HUNTINGTON — One caveat about Marshall’s Green and White Scrimmage: Fans did get to see an all-out scrimmage, albeit one less than two hours long.
The scrimmage, formerly known as a “game,” moved to the fourth Saturday of the Thundering Herd’s spring schedule. That Saturday usually is the most important day, featuring a longer, harder officiated format.
Now, the most important day will take place this Saturday, in the 15th and final workout.
Nonetheless, fans saw some fireworks in MU’s indoor practice building. But they also saw newcomers struggling to gain their footing.
Miami transfers Tyre Brady and Juwon Young are obvious exclusions, but they’re not really newcomers. Wide receiver Brady has played in eight college games, starting three; linebacker Young started at middle linebacker for the Hurricanes in 2015 and played the weak side in the spring of 2016.
Young was the Thundering Herd’s leading tackler Saturday with seven, while Brady gained 156 yards on four catches with two long touchdowns.
No, we’re talking about the redshirted freshmen and those midyear juco transfers in their first spring. The more springs you watch, the more you see the newbies struggle in their first scrimmages.
Most visibly, quarterback Xavier Gaines showed he has a long, long way to go. He showed his mobility with a 36-yard gain early, but finished 2 of 14 passing, with an interception and a lost fumble.
“Xavier is a talented young man, but what we’re doing is new,” said offensive coordinator Bill Legg. “College quarterback is new for him. His system that he came from is not necessarily the same system we run [he ran the veer], so there was a lot of new learning involved. And then we ramped it up in the offseason.
“He has all the physical tools to be a great player. It’s getting, ‘Where do my eyes go? When do they go there?’ being able to do that on a consistent basis. He’s still got work to do from that standpoint, which most kids do.”
At one point, Gaines misfired on six straight passes, though two of those were throwaways under pressure.
Which brings us to the second-string offensive line, which has its problems. AJ Addison and Alex Locklear were the experienced hands, but the others were redshirt freshmen. Marshall cannot afford to go into the season with only seven linemen ready to play.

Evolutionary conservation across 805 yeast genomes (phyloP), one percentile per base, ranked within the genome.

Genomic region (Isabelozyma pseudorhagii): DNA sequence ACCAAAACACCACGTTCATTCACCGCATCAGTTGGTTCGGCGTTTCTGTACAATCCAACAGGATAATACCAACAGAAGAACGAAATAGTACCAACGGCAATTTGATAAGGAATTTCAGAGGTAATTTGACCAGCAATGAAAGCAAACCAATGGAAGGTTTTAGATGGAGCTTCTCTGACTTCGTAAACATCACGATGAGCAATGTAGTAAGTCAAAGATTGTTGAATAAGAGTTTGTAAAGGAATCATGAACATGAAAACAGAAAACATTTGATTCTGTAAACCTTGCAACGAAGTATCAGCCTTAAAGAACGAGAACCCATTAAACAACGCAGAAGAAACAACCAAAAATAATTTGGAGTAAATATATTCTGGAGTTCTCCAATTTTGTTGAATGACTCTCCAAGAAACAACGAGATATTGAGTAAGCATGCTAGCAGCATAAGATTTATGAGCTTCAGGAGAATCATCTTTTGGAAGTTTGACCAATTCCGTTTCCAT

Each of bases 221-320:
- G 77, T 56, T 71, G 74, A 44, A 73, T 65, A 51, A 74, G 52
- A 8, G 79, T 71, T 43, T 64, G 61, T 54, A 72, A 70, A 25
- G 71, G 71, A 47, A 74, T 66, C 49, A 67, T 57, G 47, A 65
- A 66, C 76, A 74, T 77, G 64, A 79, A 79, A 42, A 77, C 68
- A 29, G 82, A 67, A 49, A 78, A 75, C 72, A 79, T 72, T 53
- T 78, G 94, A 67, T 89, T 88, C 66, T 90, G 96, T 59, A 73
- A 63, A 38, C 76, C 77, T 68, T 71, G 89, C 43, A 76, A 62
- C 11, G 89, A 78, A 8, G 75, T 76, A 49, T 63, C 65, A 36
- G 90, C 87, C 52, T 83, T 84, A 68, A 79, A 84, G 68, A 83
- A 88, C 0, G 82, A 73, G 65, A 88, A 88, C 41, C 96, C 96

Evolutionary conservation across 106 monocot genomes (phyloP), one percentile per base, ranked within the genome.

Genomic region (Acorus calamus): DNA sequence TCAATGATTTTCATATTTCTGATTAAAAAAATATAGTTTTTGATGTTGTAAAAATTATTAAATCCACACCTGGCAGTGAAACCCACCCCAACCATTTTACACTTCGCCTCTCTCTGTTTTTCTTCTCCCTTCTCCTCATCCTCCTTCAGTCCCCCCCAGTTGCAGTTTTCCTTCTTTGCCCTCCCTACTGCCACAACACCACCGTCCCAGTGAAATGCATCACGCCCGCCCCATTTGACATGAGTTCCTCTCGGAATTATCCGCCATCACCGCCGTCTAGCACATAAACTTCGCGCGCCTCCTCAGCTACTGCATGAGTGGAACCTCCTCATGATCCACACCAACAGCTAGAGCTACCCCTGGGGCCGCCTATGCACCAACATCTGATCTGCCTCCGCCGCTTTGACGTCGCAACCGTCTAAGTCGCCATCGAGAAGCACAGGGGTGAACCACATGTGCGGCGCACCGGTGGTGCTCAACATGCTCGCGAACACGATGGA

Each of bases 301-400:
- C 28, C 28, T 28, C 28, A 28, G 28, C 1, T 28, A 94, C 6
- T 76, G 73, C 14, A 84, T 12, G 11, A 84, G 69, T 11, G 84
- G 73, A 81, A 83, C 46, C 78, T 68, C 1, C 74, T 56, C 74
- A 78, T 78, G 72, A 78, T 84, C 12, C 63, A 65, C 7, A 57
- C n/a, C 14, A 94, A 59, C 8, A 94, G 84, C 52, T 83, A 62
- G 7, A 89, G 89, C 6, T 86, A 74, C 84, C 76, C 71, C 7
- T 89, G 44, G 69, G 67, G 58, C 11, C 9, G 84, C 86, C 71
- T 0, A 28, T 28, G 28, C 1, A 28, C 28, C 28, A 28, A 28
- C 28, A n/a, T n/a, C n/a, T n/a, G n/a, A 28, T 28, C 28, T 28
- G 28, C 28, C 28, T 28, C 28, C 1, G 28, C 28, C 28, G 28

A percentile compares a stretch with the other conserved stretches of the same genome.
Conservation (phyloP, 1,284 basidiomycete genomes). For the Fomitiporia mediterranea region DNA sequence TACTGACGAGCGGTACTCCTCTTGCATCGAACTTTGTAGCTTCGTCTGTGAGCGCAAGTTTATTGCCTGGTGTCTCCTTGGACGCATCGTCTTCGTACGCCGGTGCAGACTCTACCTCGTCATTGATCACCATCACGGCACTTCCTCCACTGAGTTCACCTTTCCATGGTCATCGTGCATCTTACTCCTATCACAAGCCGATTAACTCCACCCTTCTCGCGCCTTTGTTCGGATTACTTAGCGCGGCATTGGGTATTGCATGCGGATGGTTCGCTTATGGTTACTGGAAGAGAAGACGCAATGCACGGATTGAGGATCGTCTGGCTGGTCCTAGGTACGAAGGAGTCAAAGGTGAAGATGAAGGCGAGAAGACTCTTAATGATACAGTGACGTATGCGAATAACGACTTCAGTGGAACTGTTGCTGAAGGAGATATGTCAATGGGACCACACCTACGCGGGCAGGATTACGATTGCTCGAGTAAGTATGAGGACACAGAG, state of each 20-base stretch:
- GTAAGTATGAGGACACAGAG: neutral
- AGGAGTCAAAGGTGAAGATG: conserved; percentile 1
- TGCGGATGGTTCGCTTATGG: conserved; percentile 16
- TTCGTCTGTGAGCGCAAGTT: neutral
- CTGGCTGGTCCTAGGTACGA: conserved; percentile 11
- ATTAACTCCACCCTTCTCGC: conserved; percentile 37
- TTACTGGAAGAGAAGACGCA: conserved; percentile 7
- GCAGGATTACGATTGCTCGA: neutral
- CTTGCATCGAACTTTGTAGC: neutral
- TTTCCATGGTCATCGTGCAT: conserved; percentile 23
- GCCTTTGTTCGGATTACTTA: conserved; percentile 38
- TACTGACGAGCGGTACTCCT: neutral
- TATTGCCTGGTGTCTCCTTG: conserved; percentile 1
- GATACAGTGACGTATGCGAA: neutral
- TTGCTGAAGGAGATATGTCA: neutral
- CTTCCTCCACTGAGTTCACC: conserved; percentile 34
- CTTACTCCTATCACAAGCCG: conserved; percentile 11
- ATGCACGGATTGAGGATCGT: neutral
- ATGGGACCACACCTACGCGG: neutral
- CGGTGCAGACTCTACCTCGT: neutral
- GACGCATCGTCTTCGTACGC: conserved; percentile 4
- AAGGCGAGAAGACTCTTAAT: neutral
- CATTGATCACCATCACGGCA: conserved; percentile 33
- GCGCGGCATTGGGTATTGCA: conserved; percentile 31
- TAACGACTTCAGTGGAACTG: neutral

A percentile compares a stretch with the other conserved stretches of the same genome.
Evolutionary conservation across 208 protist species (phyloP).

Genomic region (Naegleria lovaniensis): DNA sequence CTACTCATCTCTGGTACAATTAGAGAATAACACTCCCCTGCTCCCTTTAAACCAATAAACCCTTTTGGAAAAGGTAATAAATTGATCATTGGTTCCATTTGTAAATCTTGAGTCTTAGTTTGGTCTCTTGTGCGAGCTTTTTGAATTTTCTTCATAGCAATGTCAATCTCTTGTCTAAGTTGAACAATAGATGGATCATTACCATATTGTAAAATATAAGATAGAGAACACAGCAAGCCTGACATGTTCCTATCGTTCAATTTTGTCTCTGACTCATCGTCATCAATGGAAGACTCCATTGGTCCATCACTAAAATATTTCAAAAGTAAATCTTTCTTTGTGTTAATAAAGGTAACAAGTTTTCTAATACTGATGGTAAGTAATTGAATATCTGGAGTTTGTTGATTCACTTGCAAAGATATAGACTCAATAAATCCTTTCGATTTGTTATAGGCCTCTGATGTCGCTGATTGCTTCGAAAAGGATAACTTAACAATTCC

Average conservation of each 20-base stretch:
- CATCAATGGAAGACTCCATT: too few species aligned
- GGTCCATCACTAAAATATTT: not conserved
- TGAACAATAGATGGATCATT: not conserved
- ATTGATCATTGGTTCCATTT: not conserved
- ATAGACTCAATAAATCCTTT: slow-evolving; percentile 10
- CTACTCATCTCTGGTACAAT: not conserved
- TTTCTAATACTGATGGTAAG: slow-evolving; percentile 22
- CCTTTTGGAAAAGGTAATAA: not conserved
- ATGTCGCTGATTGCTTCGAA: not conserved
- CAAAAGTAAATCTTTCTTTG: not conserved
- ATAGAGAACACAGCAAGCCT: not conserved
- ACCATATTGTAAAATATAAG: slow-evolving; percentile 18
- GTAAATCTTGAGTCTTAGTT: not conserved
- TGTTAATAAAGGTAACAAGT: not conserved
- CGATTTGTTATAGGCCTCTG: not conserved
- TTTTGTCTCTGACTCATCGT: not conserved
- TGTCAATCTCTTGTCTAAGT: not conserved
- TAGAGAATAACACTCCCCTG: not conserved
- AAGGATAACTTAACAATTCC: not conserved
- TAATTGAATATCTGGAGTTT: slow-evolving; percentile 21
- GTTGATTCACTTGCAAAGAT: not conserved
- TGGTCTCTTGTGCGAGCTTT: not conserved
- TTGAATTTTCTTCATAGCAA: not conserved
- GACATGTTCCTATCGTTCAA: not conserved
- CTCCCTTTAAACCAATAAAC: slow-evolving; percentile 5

Receiver Darian Owens, in his first semester here, deserved better throws but didn’t have a catch. QB Jackson White was 0 for 8.
There was one solid performance from a freshman, safety Brandon Drayton. The 6-foot-2, 190-pound Largo, Florida, native, had five tackles and two breakups.
With C.J. Reavis out and Kendall Gant held out of contact, Drayton’s development is critical.
“He’s got the range you like with a post safety. He’s got innate stuff,” said Chuck Heater, defensive coordinator. “He’s a guy who does a lot of things you don’t have to coach. That’s a positive for us, because we, by far, didn’t have good enough safety play last year.
“That was a major disappointment after we had good safety play for previous years.”
Expect some of the struggling youngsters to have a better day in the final scrimmage, though Gaines should brace for more blitzing. Both coordinators opted for a basic strategy Saturday, so they could open up the playbook.
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The Herd will present second-reference nightmares this fall with five Johnsons.
The rundown: receiver Willie, cornerback Dontrell, linebacker Artis, defensive back Nazeeh and defensive tackle Charkie.
None are related. I think.
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Finally, I had the pleasure of meeting Joe Gillette, past chairman of the Marshall University Foundation and former MU football player. He never misses a game despite living in Atlanta.
He is another those who could have been on the team plane in 1970, the one that crashed short of Tri-State Airport. He played in 1969 and practiced in the spring of 1970, but a shoulder injury cut short his career.
He attended the opening of the Vinny Curry Locker Room, where he happily gave $1,000 to be honored with his name on a locker.
When he saw his nameplate, he found it next to that of his old roommate — kicker Marcelo Lajterman, one of the 37 players killed.
Gillette cried on the spot. Nothing more to say.